Natural Ways to Deal with Allergies

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The weather is finally taking a turn for the better and you can swap out your big puffy jackets for tank tops and running shorts. The list of springtime activities is endless: lunchtime walks in Cache, afternoon bike rides and hikes up Josie’s Ridge. However, with warmer weather comes allergy season, and instead of enjoying the trails, you’re stuck inside.

Luckily, antihistamines and nasal sprays aren’t your only option for allergy relief. There are many holistic, all-natural ways to help manage your symptoms. Many of these remedies are household staples and are most likely stocked in your kitchen. Take a look at the list below for some of the best alternatives to allergy medications.

1. Local honey

There isn’t much scientific evidence to back this one, but there seems to be a lot of anecdotal evidence from people who have tried it. The theory is that consuming local honey from where you live will help your body adapt to the allergens in the environment. This is supposed to work like a natural allergy “shot” and doesn’t seem to have a downside. Try Sweet Life Honey, available at the Jackson Whole Grocer.

2. Apple cider vinegar

Apple cider vinegar is an age-old remedy that is often recommended for a variety of health conditions. I’ve personally used it for allergy relief (and heartburn relief) with great success. Its ability to reduce mucous production and cleanse the lymphatic system makes it extremely beneficial for the reduction of allergy symptoms.

3. Bee pollen

Bee pollen is made of flower pollen, which bees collect, and then turn it into small particles using saliva and honey. The idea is that when you digest pollen on a daily basis, it will desensitize your immune system over time. Plus, it’s full of nutrients like protein, amino acids and a litany of vitamins. Bee pollen is best eaten when added to your morning smoothie.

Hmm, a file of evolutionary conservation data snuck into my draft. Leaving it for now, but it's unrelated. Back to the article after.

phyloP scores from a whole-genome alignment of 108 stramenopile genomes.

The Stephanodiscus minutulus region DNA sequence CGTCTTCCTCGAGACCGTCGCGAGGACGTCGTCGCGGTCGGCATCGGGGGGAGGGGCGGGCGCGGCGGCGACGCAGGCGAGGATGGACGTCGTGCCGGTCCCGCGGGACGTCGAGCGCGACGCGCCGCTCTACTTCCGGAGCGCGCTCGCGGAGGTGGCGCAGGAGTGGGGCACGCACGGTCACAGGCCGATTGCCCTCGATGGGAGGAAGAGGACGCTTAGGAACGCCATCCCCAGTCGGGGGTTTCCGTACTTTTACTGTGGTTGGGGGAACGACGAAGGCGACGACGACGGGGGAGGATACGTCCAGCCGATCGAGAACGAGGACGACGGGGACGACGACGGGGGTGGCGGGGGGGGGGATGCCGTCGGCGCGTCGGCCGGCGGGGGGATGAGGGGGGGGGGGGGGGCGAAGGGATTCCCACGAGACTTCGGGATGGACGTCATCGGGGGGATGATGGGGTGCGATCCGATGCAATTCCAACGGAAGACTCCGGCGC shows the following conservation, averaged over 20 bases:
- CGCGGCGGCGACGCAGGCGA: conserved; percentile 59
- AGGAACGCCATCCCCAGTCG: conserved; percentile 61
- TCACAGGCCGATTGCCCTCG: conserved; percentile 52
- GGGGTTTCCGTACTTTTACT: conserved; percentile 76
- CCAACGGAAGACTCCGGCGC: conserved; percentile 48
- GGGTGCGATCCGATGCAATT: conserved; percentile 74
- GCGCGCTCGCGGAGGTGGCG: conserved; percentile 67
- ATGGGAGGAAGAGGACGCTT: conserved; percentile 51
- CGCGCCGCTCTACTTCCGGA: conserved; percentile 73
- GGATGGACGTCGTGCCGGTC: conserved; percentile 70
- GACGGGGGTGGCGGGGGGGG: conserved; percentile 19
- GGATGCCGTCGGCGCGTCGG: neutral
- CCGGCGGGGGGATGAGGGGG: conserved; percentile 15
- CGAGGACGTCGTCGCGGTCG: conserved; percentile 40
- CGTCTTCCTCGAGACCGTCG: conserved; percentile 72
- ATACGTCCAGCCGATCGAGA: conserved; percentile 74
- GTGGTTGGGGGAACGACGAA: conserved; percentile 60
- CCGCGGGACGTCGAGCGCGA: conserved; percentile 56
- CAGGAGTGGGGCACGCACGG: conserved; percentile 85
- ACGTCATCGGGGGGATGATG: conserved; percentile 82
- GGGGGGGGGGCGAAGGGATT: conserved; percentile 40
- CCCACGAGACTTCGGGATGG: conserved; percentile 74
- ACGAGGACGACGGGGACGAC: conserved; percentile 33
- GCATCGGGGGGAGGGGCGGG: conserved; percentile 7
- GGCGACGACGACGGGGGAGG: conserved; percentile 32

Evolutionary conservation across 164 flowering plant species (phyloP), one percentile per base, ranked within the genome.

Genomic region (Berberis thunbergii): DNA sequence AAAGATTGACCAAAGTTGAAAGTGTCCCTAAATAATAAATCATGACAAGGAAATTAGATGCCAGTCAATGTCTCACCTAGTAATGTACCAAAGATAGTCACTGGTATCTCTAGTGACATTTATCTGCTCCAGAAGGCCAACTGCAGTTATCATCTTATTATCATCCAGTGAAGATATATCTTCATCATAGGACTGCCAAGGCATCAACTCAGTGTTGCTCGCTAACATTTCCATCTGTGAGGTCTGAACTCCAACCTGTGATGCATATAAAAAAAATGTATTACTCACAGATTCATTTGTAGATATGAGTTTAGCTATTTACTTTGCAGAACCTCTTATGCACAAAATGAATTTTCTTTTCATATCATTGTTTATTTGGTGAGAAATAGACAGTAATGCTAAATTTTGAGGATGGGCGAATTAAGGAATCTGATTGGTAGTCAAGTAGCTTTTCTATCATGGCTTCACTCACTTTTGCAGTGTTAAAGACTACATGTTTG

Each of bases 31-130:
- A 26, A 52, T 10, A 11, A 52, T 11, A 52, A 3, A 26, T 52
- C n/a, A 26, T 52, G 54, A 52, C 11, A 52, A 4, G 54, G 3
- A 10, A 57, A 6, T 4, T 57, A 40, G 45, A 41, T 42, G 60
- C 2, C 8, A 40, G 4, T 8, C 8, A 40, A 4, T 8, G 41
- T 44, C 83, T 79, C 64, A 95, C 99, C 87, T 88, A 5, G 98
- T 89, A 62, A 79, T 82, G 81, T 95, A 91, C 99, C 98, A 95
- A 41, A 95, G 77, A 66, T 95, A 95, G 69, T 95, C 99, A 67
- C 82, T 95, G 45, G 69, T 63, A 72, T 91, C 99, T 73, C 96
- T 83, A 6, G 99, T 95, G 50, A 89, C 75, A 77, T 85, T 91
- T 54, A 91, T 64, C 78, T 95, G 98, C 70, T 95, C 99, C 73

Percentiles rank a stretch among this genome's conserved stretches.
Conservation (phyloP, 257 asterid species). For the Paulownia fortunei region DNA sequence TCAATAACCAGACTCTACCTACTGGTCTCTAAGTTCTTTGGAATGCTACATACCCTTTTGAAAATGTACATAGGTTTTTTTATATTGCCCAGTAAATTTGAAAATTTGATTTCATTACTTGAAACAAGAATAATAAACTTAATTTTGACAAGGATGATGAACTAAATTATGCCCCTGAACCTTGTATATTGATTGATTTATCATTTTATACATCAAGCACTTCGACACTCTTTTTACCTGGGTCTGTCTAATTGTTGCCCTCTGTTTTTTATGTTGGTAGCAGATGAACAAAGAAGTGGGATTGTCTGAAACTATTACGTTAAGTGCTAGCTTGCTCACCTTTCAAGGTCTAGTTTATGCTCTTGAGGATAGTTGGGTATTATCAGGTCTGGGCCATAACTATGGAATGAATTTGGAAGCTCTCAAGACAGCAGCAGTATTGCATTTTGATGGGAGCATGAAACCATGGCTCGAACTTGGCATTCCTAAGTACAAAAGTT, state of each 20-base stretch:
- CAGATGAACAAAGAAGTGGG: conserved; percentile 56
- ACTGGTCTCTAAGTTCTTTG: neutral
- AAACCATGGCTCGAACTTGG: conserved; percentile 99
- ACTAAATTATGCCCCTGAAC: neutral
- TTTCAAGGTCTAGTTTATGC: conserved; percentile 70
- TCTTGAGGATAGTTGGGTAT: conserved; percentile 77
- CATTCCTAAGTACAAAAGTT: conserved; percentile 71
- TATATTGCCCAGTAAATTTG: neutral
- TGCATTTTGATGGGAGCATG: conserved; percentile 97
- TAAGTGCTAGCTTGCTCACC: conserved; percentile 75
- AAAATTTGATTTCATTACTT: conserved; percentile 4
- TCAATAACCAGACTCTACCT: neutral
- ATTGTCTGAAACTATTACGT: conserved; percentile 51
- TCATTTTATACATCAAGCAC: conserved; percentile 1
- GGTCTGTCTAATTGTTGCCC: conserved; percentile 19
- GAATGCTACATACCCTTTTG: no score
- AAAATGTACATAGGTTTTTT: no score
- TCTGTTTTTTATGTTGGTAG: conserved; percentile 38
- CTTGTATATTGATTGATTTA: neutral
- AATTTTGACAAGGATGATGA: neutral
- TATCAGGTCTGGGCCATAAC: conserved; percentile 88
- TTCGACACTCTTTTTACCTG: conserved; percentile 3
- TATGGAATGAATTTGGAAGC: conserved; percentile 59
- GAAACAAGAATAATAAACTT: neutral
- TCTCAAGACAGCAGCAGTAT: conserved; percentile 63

4. Probiotics

It’s now becoming common knowledge that a strong immune system starts with a healthy gut. More than 80 percent of your immune function is stored in your gastrointestinal tract! It should be no wonder that research keeps surfacing that links probiotic supplements to reduced risk of allergies.

Also, be sure to take precautions with a few simple steps. Block yourself from direct contact with potential triggers by wearing sunglasses and a hat when you’re outside and wash your hands when you come back inside. Keep in mind that some of these options may not work for everyone. If your best bet against allergies is to pop a Claritin, do it, but supplement with more holistic options as well!

 

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About Author

Tory is an Integrative Nutrition Health Coach, working at the Meno Clinic in Wilson, WY. As a former Bostonian, she moved to Wyoming simply to ski some of the world's best terrain. Although the mountains brought her here, it was the people and aura of Jackson itself that has convinced her to stay. Tory takes full advantage of the outdoor access here in Jackson, spending most of her time trail running, mountain biking and skiing. Follow along for yummy recipes and healthy living ideas!

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